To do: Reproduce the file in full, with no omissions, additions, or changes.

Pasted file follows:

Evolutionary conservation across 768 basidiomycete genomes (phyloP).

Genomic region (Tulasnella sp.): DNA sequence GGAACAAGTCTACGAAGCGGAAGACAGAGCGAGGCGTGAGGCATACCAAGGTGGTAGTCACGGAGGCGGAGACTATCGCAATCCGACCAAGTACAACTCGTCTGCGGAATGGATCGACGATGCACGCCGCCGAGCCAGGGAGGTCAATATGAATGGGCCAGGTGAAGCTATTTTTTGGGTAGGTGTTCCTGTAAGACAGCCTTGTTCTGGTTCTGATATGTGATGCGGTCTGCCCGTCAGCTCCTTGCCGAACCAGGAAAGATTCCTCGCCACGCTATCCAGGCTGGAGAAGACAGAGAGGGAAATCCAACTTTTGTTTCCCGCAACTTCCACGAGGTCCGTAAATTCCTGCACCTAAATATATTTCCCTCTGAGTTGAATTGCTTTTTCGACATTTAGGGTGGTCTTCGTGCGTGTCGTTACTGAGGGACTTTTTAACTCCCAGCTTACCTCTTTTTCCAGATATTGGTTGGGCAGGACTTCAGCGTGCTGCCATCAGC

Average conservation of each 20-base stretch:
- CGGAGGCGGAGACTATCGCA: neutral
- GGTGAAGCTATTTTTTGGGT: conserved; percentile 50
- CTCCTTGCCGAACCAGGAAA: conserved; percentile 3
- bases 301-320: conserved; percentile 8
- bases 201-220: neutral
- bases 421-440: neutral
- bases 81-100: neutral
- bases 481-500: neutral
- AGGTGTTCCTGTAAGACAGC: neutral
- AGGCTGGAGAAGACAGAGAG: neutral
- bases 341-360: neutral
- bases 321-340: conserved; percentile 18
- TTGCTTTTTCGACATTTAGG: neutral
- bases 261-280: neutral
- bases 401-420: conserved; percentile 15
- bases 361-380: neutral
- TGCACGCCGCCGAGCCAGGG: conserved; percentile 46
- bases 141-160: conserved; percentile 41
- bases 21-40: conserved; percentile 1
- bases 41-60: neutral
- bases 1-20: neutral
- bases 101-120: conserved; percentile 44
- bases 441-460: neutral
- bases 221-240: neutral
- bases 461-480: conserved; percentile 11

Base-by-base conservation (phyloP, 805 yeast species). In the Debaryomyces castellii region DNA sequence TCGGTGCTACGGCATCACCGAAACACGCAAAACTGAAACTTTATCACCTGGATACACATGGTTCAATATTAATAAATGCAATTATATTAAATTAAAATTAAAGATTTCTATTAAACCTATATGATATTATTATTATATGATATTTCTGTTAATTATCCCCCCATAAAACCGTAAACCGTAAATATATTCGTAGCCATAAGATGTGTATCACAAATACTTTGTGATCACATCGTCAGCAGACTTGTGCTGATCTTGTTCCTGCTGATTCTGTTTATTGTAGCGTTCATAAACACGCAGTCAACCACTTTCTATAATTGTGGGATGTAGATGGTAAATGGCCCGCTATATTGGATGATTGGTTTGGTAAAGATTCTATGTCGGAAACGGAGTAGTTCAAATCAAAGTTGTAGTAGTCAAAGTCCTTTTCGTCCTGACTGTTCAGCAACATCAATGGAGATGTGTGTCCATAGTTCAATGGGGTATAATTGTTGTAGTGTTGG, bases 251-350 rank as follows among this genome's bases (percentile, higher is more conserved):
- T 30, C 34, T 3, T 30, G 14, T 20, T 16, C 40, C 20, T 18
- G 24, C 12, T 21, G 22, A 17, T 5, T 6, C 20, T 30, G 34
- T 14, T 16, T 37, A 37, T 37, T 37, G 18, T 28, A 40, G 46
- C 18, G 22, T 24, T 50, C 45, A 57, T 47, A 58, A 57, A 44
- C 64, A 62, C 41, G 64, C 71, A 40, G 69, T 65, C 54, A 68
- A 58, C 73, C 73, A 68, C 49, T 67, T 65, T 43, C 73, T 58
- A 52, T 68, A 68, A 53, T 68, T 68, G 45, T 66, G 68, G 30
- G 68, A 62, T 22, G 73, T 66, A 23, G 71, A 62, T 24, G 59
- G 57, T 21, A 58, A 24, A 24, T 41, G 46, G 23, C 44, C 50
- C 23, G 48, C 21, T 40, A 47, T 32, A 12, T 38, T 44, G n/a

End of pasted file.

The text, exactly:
Evolutionary conservation across 768 basidiomycete genomes (phyloP).

Genomic region (Tulasnella sp.): DNA sequence GGAACAAGTCTACGAAGCGGAAGACAGAGCGAGGCGTGAGGCATACCAAGGTGGTAGTCACGGAGGCGGAGACTATCGCAATCCGACCAAGTACAACTCGTCTGCGGAATGGATCGACGATGCACGCCGCCGAGCCAGGGAGGTCAATATGAATGGGCCAGGTGAAGCTATTTTTTGGGTAGGTGTTCCTGTAAGACAGCCTTGTTCTGGTTCTGATATGTGATGCGGTCTGCCCGTCAGCTCCTTGCCGAACCAGGAAAGATTCCTCGCCACGCTATCCAGGCTGGAGAAGACAGAGAGGGAAATCCAACTTTTGTTTCCCGCAACTTCCACGAGGTCCGTAAATTCCTGCACCTAAATATATTTCCCTCTGAGTTGAATTGCTTTTTCGACATTTAGGGTGGTCTTCGTGCGTGTCGTTACTGAGGGACTTTTTAACTCCCAGCTTACCTCTTTTTCCAGATATTGGTTGGGCAGGACTTCAGCGTGCTGCCATCAGC

Average conservation of each 20-base stretch:
- CGGAGGCGGAGACTATCGCA: neutral
- GGTGAAGCTATTTTTTGGGT: conserved; percentile 50
- CTCCTTGCCGAACCAGGAAA: conserved; percentile 3
- bases 301-320: conserved; percentile 8
- bases 201-220: neutral
- bases 421-440: neutral
- bases 81-100: neutral
- bases 481-500: neutral
- AGGTGTTCCTGTAAGACAGC: neutral
- AGGCTGGAGAAGACAGAGAG: neutral
- bases 341-360: neutral
- bases 321-340: conserved; percentile 18
- TTGCTTTTTCGACATTTAGG: neutral
- bases 261-280: neutral
- bases 401-420: conserved; percentile 15
- bases 361-380: neutral
- TGCACGCCGCCGAGCCAGGG: conserved; percentile 46
- bases 141-160: conserved; percentile 41
- bases 21-40: conserved; percentile 1
- bases 41-60: neutral
- bases 1-20: neutral
- bases 101-120: conserved; percentile 44
- bases 441-460: neutral
- bases 221-240: neutral
- bases 461-480: conserved; percentile 11

Base-by-base conservation (phyloP, 805 yeast species). In the Debaryomyces castellii region DNA sequence TCGGTGCTACGGCATCACCGAAACACGCAAAACTGAAACTTTATCACCTGGATACACATGGTTCAATATTAATAAATGCAATTATATTAAATTAAAATTAAAGATTTCTATTAAACCTATATGATATTATTATTATATGATATTTCTGTTAATTATCCCCCCATAAAACCGTAAACCGTAAATATATTCGTAGCCATAAGATGTGTATCACAAATACTTTGTGATCACATCGTCAGCAGACTTGTGCTGATCTTGTTCCTGCTGATTCTGTTTATTGTAGCGTTCATAAACACGCAGTCAACCACTTTCTATAATTGTGGGATGTAGATGGTAAATGGCCCGCTATATTGGATGATTGGTTTGGTAAAGATTCTATGTCGGAAACGGAGTAGTTCAAATCAAAGTTGTAGTAGTCAAAGTCCTTTTCGTCCTGACTGTTCAGCAACATCAATGGAGATGTGTGTCCATAGTTCAATGGGGTATAATTGTTGTAGTGTTGG, bases 251-350 rank as follows among this genome's bases (percentile, higher is more conserved):
- T 30, C 34, T 3, T 30, G 14, T 20, T 16, C 40, C 20, T 18
- G 24, C 12, T 21, G 22, A 17, T 5, T 6, C 20, T 30, G 34
- T 14, T 16, T 37, A 37, T 37, T 37, G 18, T 28, A 40, G 46
- C 18, G 22, T 24, T 50, C 45, A 57, T 47, A 58, A 57, A 44
- C 64, A 62, C 41, G 64, C 71, A 40, G 69, T 65, C 54, A 68
- A 58, C 73, C 73, A 68, C 49, T 67, T 65, T 43, C 73, T 58
- A 52, T 68, A 68, A 53, T 68, T 68, G 45, T 66, G 68, G 30
- G 68, A 62, T 22, G 73, T 66, A 23, G 71, A 62, T 24, G 59
- G 57, T 21, A 58, A 24, A 24, T 41, G 46, G 23, C 44, C 50
- C 23, G 48, C 21, T 40, A 47, T 32, A 12, T 38, T 44, G n/a